While both the Koolance EXT-440CU and the Cooler Master Glacer 240L units performed admirably during both sets of tests, the Glacer 240L was better equipped to handle the added heat load of the Poseidon GTX 780. The Glacer's performance increase minimally during the stock and overclocked CPU tests with no throttling evident during either run. The Koolance unit struggled more with the added heat load introduced by the increase CPU speed during the overclocking test with a minimal amount of CPU throttling witnessed during the run.


Before continuing with our parting thoughts for this multi-block performance analysis, we would like to take this opportunity to give our friends at Cooler Master, Koolance, and ASUS a hearty "Thank You" for contributing the test units needed to complete this article. Both of the cooling units are made with high quality copper CPU blocks and radiators with 5/8" x 7/16" tubing used. The major difference between the EXT-440CU and the Glacer 240L is in the radiator sizing – the EXT-440CU comes standard with a 120mm radiator, while the Glacer 240L comes with a 240mm long radiator. Both radiators are constructed of copper with brass liquid collection chambers, ensuring optimal heat exchange between the coolant medium and the radiator fins.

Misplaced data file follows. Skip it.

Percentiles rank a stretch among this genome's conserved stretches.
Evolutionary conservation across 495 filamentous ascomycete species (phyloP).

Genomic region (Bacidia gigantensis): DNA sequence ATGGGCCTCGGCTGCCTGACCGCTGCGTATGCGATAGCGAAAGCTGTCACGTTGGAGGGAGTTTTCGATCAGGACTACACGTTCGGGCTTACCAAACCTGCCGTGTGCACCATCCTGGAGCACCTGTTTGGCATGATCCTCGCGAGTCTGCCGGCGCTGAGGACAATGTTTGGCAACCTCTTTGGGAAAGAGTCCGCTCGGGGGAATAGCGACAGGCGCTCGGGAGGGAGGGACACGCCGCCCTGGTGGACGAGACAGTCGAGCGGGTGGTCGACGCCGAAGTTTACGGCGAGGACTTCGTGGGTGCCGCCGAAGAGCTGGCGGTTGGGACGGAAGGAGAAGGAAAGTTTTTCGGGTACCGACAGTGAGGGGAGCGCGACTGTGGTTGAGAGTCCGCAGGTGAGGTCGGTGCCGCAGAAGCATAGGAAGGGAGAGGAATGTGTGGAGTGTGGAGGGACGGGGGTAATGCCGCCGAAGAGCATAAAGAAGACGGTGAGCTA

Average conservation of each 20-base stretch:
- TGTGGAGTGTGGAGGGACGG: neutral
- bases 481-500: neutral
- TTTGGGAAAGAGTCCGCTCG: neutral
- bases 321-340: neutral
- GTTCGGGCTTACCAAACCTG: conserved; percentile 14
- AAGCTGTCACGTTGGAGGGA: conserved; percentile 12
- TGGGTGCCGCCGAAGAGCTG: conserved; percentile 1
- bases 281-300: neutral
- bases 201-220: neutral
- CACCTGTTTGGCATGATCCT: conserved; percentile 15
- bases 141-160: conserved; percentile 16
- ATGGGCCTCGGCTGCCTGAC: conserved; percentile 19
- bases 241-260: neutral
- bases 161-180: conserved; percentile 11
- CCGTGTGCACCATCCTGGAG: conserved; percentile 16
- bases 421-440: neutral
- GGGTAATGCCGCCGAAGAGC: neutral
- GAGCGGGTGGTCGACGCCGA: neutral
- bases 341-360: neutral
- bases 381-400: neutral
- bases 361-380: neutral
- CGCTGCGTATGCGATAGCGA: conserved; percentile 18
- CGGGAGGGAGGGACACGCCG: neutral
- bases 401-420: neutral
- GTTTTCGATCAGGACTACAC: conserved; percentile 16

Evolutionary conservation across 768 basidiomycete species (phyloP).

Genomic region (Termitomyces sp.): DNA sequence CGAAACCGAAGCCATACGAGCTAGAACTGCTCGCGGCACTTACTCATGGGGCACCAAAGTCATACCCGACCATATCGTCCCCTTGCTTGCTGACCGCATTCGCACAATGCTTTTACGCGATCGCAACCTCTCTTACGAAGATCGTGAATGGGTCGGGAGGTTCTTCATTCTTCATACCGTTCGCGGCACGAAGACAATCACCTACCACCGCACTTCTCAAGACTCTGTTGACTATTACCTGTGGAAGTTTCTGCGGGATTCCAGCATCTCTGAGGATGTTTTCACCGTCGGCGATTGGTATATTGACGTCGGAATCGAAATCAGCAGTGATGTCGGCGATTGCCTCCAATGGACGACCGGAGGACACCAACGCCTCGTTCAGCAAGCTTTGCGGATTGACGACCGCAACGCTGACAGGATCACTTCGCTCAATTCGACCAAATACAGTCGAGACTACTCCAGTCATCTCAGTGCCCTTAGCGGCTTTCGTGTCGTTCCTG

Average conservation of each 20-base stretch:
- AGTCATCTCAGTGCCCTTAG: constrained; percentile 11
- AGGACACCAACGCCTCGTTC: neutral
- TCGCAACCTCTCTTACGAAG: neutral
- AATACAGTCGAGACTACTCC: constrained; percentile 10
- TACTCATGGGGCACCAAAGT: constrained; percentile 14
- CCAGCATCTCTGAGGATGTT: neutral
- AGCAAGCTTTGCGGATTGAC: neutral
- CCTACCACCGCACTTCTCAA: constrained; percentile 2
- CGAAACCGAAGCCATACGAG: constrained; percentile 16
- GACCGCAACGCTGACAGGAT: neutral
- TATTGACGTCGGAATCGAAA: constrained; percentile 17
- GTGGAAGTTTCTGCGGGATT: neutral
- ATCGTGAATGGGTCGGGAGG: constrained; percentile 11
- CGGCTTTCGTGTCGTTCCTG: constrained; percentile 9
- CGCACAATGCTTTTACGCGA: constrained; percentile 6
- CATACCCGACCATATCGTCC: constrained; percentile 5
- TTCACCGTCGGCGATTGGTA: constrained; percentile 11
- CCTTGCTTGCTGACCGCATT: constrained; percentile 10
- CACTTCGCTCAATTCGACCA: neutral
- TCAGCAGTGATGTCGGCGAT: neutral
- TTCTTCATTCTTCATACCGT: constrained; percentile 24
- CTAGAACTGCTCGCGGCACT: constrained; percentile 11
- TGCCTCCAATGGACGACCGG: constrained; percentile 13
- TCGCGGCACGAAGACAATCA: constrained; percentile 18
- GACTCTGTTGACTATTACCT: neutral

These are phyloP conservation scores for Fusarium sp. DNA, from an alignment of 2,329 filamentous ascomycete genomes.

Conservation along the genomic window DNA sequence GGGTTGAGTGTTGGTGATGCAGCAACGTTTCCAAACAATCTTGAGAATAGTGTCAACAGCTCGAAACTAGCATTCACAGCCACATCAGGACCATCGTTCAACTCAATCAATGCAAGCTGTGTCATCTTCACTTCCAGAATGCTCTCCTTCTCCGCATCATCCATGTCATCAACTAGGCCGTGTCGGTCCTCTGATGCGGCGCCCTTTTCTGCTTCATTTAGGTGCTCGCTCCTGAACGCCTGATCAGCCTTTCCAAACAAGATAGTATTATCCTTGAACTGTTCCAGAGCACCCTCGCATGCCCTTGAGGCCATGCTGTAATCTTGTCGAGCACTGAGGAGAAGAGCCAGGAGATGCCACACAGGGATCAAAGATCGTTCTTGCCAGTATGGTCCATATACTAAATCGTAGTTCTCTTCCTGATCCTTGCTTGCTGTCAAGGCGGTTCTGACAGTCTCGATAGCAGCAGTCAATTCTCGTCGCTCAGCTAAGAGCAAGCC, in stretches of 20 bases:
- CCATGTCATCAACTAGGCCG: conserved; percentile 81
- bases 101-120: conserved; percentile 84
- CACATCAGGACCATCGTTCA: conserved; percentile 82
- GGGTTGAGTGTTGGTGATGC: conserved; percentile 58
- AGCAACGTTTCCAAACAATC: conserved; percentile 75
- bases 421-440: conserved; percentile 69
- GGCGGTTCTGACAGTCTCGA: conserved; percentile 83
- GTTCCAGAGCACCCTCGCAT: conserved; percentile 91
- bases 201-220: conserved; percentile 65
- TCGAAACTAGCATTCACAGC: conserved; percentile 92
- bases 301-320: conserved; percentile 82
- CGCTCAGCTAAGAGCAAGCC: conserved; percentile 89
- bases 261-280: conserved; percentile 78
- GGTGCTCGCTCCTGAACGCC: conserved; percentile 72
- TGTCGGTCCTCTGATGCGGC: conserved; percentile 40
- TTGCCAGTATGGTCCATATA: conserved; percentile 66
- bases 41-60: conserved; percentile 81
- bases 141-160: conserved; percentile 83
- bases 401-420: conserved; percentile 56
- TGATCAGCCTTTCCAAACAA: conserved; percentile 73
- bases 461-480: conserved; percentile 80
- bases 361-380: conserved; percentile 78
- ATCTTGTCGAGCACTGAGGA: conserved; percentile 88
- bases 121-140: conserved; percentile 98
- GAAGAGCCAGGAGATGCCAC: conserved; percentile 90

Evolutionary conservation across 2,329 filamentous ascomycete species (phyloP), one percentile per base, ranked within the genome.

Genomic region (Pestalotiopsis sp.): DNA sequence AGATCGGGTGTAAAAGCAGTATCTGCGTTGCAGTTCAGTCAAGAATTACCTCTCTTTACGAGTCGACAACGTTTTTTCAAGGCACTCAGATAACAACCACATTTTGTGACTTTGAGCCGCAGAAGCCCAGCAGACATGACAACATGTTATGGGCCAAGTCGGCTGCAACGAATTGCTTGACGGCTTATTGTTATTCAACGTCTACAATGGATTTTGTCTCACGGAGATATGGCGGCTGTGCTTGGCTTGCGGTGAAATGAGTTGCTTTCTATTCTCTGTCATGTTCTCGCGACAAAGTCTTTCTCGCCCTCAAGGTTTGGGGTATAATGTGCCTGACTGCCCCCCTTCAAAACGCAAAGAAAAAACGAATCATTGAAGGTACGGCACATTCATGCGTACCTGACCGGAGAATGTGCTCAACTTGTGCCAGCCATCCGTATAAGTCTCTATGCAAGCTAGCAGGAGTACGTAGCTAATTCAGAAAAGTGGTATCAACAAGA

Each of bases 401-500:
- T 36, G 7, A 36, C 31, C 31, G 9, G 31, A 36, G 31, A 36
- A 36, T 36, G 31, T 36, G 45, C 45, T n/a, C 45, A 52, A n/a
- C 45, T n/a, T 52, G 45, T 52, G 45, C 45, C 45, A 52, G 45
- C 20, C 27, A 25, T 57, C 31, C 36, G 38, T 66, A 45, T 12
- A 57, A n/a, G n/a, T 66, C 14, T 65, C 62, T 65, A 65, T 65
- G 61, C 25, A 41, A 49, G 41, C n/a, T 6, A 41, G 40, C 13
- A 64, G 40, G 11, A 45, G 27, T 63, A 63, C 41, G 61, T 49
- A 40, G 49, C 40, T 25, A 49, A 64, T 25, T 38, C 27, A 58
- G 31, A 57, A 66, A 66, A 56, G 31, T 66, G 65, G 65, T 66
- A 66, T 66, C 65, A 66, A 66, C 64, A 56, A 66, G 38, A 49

The Koolance unit does boast an FPI (fins per inch) of almost double that of the Cooler Master unit, 21 FPI versus 11 FPI. However, the increase in fin density was not enough to offset the additional heat load of adding the ASUS Poseidon card to the loop – the radiator size really stood out as a deciding performance factor. Even the greater flow rate of the Koolance unit at full speed (7 L/m), per the Koolance site specifications versus the 3 L/m flow rate of the Cooler Master unit, was not enough to offset the cooling potential of the Glacer 240L's larger radiator. From a sound perspective, adding the GPU into either cooling loop added no additional ambient noise to the system. This is in part because of the low-noise operation of the ASUS Poseidon graphics cards.

In practice, you will have a noticeable noise reduction when you replace a graphics card's stock cooler with a water block because of the removal of those graphics fans from the system.

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